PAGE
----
# If single phase supply can not create rotating MMF, how does Induction motor generate torque?

I do understand that in a Three phase Motor, a rotating magnetic field is produced in stator and the induced magnetic field in rotor tries to aligns itself with the stator field which makes the rotor rotate.

But in case of a single phase supply, there is only a pulsating stator field. So to start the motor, an auxiliary winding is used which has a field that lags the main field by 90 degrees.

After the motor starts, the auxiliary winding is disconnected and now we only have the pulsating field in stator which can not generate any torque. Then how does the motor continues to produce torque and rotates?

• If you research Tesla's writings you'll find an explanation of the induction motor, which he invented. – Norm Mar 22 '18 at 15:00
• the start windings are shifted in phase – Tony Stewart Sunnyskyguy EE75 Mar 22 '18 at 15:04

The stator magnetic flux can be visualized and mathematically described as two flux waves rotating in opposite directions. Because of the shape of the torque vs. speed curves and the effects of the rotor magnetic flux, once a direction of motion has been established, the forward torque is higher than the reverse torque as shown below. The solid line is the sum of the forward and reverse torques.

The above illustration is taken from Fitzgerald, Kingsley Umans, Electric Machinery 4th ed and the paragraph above is a summary of a 1-1/2 page explanation in that text. Also in that text, reference is made to another text for "an extensive treatment of fractional-horsepower motors."

Forward vs. Reverse Torque

The torque produced by the forward-rotating magnetic fields is higher than for the reverse because of the shape of the curves. The torque vs. speed characteristics can be determined by analyzing the equivalent circuit of the motor. That circuit for a single phase motor that has been started is shown below. A more complex version of the circuit may be required for an accurate determination of the characteristics.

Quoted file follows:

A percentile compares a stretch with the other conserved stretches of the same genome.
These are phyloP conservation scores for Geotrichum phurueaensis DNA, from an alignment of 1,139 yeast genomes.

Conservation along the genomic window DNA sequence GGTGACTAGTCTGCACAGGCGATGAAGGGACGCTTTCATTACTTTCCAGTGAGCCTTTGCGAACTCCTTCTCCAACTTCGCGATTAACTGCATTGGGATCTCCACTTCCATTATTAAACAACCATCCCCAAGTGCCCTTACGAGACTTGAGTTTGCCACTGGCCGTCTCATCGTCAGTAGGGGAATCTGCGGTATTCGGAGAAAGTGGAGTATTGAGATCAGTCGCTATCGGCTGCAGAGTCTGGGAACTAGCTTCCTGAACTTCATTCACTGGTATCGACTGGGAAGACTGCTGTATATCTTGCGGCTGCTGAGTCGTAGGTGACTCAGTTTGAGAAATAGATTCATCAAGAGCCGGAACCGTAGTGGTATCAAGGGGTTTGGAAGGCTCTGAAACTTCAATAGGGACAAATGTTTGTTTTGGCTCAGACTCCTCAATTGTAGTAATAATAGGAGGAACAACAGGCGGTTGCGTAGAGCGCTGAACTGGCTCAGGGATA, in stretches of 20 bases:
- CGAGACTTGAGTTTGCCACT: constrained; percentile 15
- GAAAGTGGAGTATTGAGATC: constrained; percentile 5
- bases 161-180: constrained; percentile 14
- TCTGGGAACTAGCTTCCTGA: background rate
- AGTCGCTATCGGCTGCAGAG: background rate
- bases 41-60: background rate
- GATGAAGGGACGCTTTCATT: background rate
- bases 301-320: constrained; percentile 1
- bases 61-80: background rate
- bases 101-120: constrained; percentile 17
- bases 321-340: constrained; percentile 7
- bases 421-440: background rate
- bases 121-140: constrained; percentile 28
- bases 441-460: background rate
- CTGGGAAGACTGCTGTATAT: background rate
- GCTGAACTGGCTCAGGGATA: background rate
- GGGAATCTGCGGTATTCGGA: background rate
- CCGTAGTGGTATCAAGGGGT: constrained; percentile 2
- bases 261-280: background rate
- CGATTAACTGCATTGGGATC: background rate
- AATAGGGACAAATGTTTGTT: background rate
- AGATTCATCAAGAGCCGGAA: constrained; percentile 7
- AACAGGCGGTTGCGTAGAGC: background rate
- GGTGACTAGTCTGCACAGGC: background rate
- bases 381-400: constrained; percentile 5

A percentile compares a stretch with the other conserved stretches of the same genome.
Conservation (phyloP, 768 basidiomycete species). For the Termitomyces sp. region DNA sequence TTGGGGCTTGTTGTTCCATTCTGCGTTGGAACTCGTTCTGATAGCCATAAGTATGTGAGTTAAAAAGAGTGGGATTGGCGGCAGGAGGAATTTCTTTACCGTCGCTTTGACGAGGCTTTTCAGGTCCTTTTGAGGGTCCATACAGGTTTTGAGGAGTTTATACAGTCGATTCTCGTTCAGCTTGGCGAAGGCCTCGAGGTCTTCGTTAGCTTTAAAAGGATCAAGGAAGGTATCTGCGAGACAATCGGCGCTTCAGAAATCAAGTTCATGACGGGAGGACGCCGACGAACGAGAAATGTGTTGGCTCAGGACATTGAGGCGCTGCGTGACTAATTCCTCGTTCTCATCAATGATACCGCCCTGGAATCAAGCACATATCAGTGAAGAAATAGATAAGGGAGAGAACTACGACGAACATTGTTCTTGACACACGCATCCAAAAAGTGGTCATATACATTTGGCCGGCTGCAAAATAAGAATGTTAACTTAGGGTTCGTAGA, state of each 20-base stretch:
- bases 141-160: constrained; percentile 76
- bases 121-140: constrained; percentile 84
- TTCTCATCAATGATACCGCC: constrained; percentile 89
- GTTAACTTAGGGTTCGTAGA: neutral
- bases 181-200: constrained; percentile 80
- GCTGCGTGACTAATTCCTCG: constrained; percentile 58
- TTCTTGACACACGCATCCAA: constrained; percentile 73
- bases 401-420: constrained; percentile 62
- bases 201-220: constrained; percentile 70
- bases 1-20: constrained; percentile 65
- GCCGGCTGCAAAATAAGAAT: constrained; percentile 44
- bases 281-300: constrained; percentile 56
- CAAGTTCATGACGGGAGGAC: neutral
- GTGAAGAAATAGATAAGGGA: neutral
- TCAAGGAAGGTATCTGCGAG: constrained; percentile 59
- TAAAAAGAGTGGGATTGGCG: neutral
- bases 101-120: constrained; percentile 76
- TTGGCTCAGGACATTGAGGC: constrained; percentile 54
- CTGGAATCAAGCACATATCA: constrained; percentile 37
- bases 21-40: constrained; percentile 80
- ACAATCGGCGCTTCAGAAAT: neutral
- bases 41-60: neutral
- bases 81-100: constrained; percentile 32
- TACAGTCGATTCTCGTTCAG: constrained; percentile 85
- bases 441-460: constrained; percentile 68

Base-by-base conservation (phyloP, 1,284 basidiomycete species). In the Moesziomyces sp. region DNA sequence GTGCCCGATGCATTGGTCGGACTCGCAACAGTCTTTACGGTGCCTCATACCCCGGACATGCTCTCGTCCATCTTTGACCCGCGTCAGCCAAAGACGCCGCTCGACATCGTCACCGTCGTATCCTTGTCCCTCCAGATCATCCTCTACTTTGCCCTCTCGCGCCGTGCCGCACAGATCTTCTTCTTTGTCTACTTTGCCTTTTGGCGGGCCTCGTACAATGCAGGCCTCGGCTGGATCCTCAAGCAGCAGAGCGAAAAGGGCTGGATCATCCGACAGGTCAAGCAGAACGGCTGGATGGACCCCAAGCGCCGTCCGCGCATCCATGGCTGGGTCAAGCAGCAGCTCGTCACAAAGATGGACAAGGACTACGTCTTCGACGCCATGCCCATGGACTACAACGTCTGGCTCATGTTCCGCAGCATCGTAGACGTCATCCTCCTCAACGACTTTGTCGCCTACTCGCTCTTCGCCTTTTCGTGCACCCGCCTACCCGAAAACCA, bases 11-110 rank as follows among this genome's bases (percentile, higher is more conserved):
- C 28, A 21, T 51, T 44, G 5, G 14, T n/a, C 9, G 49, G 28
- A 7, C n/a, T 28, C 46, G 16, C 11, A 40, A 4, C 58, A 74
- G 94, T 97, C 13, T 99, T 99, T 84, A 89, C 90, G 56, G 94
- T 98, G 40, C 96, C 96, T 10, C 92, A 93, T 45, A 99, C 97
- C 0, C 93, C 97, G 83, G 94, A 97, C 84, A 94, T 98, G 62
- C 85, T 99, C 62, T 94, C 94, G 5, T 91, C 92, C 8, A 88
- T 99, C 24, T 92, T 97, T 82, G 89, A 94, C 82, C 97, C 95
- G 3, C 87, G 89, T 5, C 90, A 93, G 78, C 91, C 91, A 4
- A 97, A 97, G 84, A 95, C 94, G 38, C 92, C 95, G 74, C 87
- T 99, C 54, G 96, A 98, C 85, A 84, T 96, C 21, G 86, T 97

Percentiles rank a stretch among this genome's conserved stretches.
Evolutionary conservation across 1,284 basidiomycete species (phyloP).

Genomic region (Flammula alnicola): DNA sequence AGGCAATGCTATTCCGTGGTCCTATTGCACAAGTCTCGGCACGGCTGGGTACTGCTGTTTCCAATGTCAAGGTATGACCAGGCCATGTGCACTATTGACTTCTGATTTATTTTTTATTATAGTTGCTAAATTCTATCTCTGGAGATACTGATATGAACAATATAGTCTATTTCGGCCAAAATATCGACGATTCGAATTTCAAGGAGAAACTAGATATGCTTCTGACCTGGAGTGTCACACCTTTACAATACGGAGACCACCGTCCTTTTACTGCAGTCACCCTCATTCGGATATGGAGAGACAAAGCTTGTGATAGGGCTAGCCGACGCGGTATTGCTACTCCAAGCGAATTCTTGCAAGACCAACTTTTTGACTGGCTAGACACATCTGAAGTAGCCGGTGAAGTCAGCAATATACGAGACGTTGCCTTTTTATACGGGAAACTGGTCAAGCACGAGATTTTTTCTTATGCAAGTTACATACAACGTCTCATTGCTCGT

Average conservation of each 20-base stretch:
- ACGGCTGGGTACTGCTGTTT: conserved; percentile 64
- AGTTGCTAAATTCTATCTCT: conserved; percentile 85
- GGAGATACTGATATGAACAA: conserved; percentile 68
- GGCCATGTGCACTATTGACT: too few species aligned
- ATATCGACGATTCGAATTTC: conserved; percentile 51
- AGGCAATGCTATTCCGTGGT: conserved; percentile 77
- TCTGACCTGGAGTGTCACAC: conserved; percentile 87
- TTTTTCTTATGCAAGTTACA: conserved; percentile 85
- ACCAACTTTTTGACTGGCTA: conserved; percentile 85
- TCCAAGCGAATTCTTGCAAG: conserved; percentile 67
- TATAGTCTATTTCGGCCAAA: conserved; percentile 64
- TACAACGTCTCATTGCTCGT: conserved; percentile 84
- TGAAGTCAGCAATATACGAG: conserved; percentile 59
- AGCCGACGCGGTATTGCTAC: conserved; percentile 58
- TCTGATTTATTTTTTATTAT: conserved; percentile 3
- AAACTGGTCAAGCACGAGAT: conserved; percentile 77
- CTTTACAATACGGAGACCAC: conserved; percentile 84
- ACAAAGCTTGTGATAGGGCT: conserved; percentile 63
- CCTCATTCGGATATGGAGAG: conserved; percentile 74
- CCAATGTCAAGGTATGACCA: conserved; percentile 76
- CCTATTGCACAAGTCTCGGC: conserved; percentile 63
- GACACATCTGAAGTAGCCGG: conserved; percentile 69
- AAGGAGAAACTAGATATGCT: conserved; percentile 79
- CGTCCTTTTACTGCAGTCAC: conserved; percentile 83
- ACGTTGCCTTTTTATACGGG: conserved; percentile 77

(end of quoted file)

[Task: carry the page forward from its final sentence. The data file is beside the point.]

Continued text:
Fitzgerald, Kingsley Umans, Electric Machinery 4th ed

Split Phase Starting and Running

A single-phase motor has two stator windings with different resistances and inductances or with a series capacitor in series with one of them. Split-phase motors have a phase displacement between the currents main and auxiliary windings. That creates an approximation of a two-phase motor. An analysis of a split-phase motor still makes use of the theory of two revolving fields. Another concept that is used is the symmetrical-component concept. Each of the two concepts has advantages and disadvantages.

• but why forward torque becomes higher than reverse? Can you refer me to a book where I can find the mathematical analysis? – Rupesh Routray Mar 29 '18 at 12:02
• @Rupesh_Routray: The torque produced by the forward-rotating magnetic fields is higher than for the reverse because of the shape of the curves. They are the same, but rotated from each other as shown in the illustration. I will look for more a more detailed explanation and post it later. – Charles Cowie Mar 29 '18 at 13:19
• @Rupesh_Routray: I revised my answer. The text from which I took the illustrations has additional information. Other texts that may be of assistance include Stephan J. Chapman, "Electric Machinery Fundamentals" and Charles Hubert, "Electric Machines" Fitzgerald et al refers to C. G. Veinott, "Fractional and Subfractional Horsepower Electric Motors." – Charles Cowie Mar 29 '18 at 16:42

It's a bit like being on a swing. Once you get it going you only need to "push it" at the right time each cycle to keep it swinging.